Blog » Thieves In the Temple

  • Mar 8th, 2016 at 1:29 PM (CST)
  • By PD
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It is about two weeks away from Easter, and it sure looks like it here in Wisconsin! We have a very balmy 65 degrees temperature today! The feel of Spring is in the air, and people are feeling very good about it.

I have been contemplating Palm Sunday, as it is only ten days away, and the even is always striking in my mind. Jesus enters Jerusalem to accolades and acclaim, then immediatley the next day disrupts the "commerce" at the temple by upsetting the tables of the money changers (see Mark chapter 11).

This passage of Jesus' ire against consumerism at the expense of travelers seeking suitable offerings to present to the Lord has taken many twists in its application for Christian churches. Some emphasize that the Church needs less of a worldly business mindset and more prayer. Others see such secular events as bingo and church fairs to raise money as a violation of Jesus' intent.

But, the problem is far worse than this. The Secular-minded merchants of mediocre faith have taken hold of the North American church and are peddling a virulent form of insipid Christianity in which the miracles of Christ and even the physical resurrection are downplayed and personal success, purportedly via God's blessings, is emphasized.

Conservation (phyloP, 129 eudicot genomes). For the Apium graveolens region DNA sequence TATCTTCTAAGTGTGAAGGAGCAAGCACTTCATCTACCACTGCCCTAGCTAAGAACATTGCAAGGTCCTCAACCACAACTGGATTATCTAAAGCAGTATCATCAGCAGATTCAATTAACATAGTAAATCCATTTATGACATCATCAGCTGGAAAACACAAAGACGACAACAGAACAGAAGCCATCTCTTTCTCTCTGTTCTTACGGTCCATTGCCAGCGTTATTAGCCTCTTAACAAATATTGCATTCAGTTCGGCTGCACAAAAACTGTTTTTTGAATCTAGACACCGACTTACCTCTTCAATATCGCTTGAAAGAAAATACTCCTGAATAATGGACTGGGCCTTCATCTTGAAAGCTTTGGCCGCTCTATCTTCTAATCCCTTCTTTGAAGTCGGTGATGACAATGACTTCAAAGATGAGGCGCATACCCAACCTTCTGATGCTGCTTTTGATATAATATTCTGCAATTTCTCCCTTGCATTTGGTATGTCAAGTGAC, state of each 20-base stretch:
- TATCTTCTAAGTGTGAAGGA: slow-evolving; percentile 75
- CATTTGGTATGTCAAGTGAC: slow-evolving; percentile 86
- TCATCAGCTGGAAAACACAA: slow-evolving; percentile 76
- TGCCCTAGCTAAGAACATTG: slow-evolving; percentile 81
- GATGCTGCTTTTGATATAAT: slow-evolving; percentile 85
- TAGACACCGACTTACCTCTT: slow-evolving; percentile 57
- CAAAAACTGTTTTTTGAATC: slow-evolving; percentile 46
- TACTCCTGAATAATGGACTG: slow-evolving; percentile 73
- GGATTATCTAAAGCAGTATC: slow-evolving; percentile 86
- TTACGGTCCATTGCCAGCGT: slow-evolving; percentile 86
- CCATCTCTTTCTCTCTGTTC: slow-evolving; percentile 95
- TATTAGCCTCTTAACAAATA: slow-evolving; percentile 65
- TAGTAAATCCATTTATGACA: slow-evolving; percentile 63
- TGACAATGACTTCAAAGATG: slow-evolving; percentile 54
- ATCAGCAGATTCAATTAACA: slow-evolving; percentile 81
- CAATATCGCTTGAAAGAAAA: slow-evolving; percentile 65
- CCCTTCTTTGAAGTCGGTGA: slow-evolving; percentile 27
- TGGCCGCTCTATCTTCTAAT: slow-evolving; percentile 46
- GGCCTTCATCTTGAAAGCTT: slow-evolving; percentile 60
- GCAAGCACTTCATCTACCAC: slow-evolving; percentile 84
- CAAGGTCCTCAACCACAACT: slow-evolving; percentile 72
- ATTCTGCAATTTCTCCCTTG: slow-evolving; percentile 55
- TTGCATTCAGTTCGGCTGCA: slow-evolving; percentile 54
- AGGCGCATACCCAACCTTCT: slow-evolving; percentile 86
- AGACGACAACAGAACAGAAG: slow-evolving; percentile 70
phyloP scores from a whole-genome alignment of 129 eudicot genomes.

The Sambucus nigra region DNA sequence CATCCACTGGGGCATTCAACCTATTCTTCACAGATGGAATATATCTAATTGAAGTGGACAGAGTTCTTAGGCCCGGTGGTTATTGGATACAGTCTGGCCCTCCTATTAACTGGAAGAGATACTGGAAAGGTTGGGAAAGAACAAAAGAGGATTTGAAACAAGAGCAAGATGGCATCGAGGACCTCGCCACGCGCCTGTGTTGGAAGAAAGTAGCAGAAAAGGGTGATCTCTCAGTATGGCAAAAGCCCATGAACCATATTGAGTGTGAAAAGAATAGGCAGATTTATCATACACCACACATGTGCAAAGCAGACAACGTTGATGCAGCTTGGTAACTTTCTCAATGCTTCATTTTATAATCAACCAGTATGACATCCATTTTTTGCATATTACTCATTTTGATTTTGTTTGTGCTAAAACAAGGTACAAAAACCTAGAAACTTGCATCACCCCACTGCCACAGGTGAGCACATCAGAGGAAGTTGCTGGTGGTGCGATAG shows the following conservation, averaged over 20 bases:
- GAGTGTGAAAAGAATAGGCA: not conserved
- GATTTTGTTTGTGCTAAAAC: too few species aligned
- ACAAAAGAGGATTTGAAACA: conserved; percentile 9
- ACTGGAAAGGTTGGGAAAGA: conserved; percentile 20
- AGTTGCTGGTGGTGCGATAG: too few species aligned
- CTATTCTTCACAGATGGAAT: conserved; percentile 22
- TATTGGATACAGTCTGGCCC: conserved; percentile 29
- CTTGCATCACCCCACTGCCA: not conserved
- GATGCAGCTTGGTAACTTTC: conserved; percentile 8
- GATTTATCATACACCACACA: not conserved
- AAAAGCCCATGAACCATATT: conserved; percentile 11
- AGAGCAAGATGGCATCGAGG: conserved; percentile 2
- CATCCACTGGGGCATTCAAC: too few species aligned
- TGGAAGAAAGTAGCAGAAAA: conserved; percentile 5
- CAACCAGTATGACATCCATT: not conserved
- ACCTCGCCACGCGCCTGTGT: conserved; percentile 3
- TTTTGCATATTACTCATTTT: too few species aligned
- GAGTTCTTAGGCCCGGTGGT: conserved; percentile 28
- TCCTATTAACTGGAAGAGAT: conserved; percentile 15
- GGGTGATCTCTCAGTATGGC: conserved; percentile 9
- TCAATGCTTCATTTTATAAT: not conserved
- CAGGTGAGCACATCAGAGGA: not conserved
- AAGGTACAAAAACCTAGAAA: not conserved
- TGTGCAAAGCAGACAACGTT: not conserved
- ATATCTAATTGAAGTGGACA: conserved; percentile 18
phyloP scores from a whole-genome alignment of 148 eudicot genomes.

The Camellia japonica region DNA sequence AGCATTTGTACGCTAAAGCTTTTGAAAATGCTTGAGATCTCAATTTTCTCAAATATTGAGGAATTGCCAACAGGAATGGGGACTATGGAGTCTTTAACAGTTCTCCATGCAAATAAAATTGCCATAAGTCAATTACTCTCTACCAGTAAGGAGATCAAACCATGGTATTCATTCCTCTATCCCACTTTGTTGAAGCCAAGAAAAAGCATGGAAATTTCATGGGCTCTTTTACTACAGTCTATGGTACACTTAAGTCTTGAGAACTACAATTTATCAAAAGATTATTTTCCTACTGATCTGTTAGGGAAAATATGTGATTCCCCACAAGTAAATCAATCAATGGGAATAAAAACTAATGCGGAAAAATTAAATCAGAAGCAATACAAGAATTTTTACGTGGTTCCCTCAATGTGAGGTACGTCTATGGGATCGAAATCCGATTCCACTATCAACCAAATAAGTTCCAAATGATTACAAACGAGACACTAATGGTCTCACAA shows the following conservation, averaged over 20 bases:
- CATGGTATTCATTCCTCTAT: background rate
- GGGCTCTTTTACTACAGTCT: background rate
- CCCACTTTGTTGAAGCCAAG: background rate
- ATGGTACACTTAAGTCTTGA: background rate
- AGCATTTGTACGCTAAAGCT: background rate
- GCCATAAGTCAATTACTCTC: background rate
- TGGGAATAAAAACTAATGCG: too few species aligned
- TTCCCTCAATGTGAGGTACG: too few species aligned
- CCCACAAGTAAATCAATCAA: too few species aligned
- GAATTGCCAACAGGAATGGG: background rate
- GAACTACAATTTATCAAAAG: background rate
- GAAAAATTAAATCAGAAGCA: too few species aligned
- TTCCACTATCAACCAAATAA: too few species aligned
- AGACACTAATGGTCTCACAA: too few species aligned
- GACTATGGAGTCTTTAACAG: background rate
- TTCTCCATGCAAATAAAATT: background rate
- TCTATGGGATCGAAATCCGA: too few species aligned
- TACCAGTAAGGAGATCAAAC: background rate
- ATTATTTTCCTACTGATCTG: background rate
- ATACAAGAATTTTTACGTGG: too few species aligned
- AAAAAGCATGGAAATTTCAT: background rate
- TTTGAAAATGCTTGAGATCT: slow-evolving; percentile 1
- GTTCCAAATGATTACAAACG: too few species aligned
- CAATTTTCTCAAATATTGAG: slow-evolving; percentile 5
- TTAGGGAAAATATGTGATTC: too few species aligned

Along the way the uniqueness of Jesus' singlularly spectacular self-sacrifice for our atonement is lost. The "soft sell" form of Christianity in vogue today has believers largely keeping their fiath to themselves, and certainly not promoting the idea that the only way of salvation is through Christ.

Jesus upset the market at the temple because it was worldly and disruptive of true worship. Today, the "market" set up in the "temple" of the Church is worldly as well, selling Christianity as a "house of prayer for all nations," not as in the original intent of Isaiah 56:7, which Jesus quoted, confirming that God desired foreigners to adhere to worship of Him, true worship. No, todays' merchants of mercy in Christianity sell the idea that our faith can coexist - BTW, I detest those "Coexist" bumper stickers which equate all religions - with others. No, Christianity cannot coexist with idols such as Allah, and dualistic religions such as Taoism. Christiantiy has no place for reincarnation, as in Hinduism and Buddhism.

The next "house cleaning" will be most memorable. Jesus will once again head it, and it is called the Final Judgment.